Viewpoint: President Béji Caïd Essebsi

Tunisia’s 2010 revolution opened a new chapter in the country’s history, as the Tunisian people dared to make a break with the past. In the ensuing years, Tunisians have demonstrated just as much courage by avoiding strife and confrontation, and instead pursuing a path of compromise and dialogue in order to pave the way for a peaceful transition to democracy.

Three years after the revolution Tunisia faced a crisis that threatened to seriously polarise our society and jeopardise the democratic process, so our political and social leaders chose to iron out their differences through peaceful and compromise-based dialogue. This kind of dialogue made it possible for Tunisia to adopt a progressive constitution in 2014 and to hold free and fair elections later that year, thus consecrating the success of the democratic process. Tunisia’s approach to achieving a democratic transition received recognition from the international community when the 2015 Nobel Peace Prize was awarded to Tunisia’s National Dialogue Quartet, which comprised the Tunisian General Labour Union; the Tunisian Confederation of Industry, Trade and Handicrafts; the Tunisian Human Rights League; and the Tunisian Order of Lawyers. The way Tunisia’s political class overcame its differences is a reflection of our people’s moderate and pragmatic mindset, which is reflected in a reformist legacy marked by many pioneering landmarks since the 19th century. In 1861 Tunisia became the first Arab country to abolish slavery and to promulgate a civil political constitution. It also granted women a unique status, with the promulgation of a Code of Personal Status in 1956. Today, we are committed to the open and tolerant model of society that stems from this time-honoured legacy.

We are also committed to meeting our current challenges through an inclusive process, where all political forces can contribute to the building of a democratic and prosperous Tunisia. Last summer, I took the initiative of setting up a national unity government that is led by the younger generation and includes more female members. This government, supported by Tunisia’s main political parties and major national civil society organisations, is working to implement the ambitious reforms our nation needs in order to boost economic growth, reduce unemployment and accelerate the pace of development in underprivileged regions of the country. A key objective of these reforms is to establish a more business-friendly environment for domestic and international investors, which is why we recently adopted a new investment law. The “Tunisia 2020” conference, which took place in November 2016, put Tunisia on the international investment map and showcased the keen interest that governments and private business around the world have in investing in Tunisia and helping with its economic recovery.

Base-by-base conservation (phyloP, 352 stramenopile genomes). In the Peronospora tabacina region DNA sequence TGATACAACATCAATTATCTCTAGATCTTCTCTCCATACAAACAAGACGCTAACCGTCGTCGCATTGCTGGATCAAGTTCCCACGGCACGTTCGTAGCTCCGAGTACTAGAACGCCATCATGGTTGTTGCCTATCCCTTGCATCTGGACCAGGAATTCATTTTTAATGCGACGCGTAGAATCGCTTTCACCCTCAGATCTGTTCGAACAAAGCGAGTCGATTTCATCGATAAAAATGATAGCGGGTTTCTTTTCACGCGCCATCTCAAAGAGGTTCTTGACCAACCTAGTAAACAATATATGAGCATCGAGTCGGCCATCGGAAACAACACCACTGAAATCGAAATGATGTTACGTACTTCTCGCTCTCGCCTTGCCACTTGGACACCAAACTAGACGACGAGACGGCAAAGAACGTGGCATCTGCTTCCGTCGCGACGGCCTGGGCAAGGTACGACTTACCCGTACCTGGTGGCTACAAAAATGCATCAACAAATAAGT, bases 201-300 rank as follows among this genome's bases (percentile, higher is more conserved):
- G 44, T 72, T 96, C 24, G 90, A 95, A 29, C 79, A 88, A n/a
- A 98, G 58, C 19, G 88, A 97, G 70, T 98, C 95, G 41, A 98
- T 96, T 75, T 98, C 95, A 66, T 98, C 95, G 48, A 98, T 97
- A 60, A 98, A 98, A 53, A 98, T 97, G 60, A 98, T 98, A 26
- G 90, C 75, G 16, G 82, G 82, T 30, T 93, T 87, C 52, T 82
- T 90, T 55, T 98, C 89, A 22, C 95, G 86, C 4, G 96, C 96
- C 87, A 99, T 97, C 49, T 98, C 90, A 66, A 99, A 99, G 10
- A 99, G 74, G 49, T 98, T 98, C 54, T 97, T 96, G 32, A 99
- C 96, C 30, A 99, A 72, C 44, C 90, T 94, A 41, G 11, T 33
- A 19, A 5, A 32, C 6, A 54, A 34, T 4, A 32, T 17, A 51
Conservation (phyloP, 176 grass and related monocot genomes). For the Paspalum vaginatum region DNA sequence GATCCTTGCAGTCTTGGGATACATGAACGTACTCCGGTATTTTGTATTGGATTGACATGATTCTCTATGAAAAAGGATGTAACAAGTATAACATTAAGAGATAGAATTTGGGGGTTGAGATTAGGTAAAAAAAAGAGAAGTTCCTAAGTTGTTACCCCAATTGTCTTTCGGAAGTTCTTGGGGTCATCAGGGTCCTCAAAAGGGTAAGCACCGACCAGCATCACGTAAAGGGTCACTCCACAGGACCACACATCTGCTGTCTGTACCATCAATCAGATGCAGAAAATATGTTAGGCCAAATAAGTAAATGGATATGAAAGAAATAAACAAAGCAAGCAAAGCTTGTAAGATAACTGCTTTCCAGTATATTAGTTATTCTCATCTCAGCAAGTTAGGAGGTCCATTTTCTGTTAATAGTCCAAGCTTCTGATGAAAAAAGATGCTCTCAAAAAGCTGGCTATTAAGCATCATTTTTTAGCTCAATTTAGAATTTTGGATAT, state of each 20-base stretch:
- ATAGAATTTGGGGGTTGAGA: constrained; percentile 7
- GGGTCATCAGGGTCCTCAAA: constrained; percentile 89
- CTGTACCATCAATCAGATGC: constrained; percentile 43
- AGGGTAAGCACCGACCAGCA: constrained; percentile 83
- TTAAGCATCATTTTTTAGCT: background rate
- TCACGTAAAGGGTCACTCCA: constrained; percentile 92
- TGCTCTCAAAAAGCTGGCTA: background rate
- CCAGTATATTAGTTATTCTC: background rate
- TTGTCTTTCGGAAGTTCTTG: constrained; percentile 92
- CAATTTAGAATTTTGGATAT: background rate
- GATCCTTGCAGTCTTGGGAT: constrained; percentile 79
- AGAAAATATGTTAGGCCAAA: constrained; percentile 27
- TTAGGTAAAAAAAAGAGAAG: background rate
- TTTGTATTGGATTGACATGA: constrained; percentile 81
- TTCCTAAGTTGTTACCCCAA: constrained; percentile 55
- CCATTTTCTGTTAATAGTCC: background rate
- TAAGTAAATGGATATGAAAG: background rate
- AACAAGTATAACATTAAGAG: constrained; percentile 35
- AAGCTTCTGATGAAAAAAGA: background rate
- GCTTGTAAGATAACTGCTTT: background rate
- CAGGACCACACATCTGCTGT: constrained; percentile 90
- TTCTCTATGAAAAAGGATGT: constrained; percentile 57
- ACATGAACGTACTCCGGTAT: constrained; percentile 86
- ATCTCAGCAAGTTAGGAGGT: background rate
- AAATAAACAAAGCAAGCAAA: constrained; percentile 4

With our implemented reforms, we are hopeful international investments can increase by 80% in the next five-year development plan for 2016-20, compared to 2011-15. Tunisia can offer international investors many assets including an advantageous geographic location, a modern infrastructure, highly skilled manpower and an open economy that is well integrated in the global market. This country can be also a gateway for exports to Africa, Europe and the Arab world.

In order to guarantee a safe and peaceful environment for our visitors and investors, we have enhanced the effectiveness of our counterterrorism efforts, in collaboration with our partners in the region and the world. The fight against terrorism also requires the allocation of adequate budgets at a time when we need to muster all available resources to meet the pressing demands for employment and development.

Without economic recovery and without security, our democratic progresses will remain vulnerable. We will never forget that Tunisia’s revolution was a revolution for dignity and freedom. We are also fully aware that our young people, in particular, cannot wait forever. We must provide them with more jobs and better prospects that are commensurate with their legitimate ambitions.